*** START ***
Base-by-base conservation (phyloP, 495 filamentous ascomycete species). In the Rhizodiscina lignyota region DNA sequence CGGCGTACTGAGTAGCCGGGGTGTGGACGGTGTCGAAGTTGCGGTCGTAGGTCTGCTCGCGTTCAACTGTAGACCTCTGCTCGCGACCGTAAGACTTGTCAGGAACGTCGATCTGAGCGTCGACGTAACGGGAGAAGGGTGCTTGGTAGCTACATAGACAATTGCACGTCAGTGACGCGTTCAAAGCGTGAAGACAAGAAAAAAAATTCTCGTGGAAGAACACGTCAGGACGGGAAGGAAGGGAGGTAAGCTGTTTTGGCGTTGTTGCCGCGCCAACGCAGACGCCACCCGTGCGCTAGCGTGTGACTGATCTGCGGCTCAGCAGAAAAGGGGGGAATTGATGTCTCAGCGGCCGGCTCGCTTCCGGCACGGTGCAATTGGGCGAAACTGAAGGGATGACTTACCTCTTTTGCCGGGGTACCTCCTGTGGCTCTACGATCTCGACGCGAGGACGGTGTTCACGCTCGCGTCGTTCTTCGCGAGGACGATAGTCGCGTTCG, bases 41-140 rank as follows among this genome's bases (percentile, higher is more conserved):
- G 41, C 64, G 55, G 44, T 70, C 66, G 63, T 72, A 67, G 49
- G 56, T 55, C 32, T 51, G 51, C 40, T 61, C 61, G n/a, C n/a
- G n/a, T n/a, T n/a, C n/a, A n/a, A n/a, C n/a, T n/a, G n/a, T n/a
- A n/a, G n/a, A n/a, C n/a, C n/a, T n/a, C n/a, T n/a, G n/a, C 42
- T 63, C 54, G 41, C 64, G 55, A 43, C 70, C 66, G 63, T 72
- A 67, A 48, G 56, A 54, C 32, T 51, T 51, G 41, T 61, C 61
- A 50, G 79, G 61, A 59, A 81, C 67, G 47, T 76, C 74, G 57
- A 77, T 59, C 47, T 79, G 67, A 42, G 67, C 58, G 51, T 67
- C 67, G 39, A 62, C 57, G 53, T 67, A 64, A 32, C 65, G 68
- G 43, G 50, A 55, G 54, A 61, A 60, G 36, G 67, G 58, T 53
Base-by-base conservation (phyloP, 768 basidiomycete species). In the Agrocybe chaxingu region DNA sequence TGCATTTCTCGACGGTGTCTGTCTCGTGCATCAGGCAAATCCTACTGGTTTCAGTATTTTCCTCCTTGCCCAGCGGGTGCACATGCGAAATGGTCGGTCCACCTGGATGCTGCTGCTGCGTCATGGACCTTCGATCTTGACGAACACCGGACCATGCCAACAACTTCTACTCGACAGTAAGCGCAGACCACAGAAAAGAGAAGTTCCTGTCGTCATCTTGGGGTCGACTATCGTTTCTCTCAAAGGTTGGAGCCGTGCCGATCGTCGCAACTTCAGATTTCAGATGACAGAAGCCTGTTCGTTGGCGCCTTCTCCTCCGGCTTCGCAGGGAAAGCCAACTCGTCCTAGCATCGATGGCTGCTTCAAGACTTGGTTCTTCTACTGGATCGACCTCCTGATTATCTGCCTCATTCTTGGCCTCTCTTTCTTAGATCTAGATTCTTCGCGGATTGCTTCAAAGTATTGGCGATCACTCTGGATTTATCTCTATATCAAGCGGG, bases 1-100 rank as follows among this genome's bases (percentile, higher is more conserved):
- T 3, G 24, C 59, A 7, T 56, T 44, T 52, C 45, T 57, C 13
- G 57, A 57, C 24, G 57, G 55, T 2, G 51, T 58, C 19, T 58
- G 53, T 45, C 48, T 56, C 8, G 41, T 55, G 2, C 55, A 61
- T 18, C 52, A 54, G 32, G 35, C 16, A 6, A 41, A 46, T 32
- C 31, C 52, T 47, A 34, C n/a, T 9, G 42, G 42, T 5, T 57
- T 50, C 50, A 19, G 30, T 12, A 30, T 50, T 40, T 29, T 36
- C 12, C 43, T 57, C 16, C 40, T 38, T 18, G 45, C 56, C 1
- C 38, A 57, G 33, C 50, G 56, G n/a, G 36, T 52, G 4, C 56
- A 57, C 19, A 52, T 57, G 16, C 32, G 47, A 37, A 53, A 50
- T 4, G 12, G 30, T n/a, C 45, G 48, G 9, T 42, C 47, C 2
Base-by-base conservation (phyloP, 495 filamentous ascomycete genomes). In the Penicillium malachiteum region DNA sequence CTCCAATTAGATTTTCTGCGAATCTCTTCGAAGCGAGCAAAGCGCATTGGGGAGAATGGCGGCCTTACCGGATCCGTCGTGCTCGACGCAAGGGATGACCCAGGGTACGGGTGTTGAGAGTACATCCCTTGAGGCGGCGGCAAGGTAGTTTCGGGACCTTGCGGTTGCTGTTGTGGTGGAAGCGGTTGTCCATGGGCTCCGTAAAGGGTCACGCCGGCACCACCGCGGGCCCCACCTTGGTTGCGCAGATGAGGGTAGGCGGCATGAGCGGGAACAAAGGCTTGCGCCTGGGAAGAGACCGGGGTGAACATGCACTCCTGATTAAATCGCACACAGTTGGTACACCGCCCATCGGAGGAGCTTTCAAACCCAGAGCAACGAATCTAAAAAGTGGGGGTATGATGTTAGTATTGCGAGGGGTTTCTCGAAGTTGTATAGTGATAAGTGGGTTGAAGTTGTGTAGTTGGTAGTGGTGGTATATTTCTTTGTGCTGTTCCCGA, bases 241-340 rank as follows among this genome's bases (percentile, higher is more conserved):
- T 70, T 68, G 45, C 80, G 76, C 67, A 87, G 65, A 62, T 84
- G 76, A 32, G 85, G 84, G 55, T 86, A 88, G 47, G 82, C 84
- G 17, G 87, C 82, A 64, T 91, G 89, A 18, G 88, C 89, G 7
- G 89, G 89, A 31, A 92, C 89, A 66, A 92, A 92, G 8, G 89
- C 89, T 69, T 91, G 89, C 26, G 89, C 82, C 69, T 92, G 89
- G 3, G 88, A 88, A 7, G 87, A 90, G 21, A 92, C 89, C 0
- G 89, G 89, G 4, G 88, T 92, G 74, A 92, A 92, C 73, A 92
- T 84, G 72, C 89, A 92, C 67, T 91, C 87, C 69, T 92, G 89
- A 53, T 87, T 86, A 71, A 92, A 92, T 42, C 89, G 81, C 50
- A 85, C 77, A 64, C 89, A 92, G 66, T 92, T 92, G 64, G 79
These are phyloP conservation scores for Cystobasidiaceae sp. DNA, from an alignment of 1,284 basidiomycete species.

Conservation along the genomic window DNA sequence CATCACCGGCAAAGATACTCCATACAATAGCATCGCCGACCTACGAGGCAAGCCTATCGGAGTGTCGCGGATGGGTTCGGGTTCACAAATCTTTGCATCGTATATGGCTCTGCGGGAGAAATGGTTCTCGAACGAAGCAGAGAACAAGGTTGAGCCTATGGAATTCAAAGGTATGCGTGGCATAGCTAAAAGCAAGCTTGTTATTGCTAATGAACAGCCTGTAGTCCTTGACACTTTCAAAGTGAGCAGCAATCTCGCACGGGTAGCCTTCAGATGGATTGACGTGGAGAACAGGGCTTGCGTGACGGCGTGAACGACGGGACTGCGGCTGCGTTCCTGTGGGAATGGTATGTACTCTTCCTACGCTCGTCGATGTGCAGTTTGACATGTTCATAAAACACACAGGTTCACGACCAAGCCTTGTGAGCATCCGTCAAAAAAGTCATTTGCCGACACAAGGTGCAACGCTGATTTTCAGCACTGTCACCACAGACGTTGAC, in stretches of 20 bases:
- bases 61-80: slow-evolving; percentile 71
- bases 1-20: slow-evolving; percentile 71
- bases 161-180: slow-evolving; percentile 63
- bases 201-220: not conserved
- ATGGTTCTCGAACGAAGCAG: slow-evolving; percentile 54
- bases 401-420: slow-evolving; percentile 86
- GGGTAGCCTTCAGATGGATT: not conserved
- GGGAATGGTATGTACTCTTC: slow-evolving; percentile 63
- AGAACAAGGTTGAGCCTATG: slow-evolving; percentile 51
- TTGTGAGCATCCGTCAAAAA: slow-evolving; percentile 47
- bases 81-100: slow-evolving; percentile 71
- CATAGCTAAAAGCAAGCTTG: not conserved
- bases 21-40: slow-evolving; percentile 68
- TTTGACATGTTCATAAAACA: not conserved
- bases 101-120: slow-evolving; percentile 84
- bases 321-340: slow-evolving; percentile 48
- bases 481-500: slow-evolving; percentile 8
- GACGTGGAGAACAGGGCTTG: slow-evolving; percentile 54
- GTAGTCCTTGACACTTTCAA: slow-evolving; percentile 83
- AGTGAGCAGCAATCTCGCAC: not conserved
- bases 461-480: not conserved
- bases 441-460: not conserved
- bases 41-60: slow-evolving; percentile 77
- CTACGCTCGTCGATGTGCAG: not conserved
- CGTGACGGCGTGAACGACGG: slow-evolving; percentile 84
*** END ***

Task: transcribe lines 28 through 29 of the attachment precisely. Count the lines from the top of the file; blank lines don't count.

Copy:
- C 89, T 69, T 91, G 89, C 26, G 89, C 82, C 69, T 92, G 89
- G 3, G 88, A 88, A 7, G 87, A 90, G 21, A 92, C 89, C 0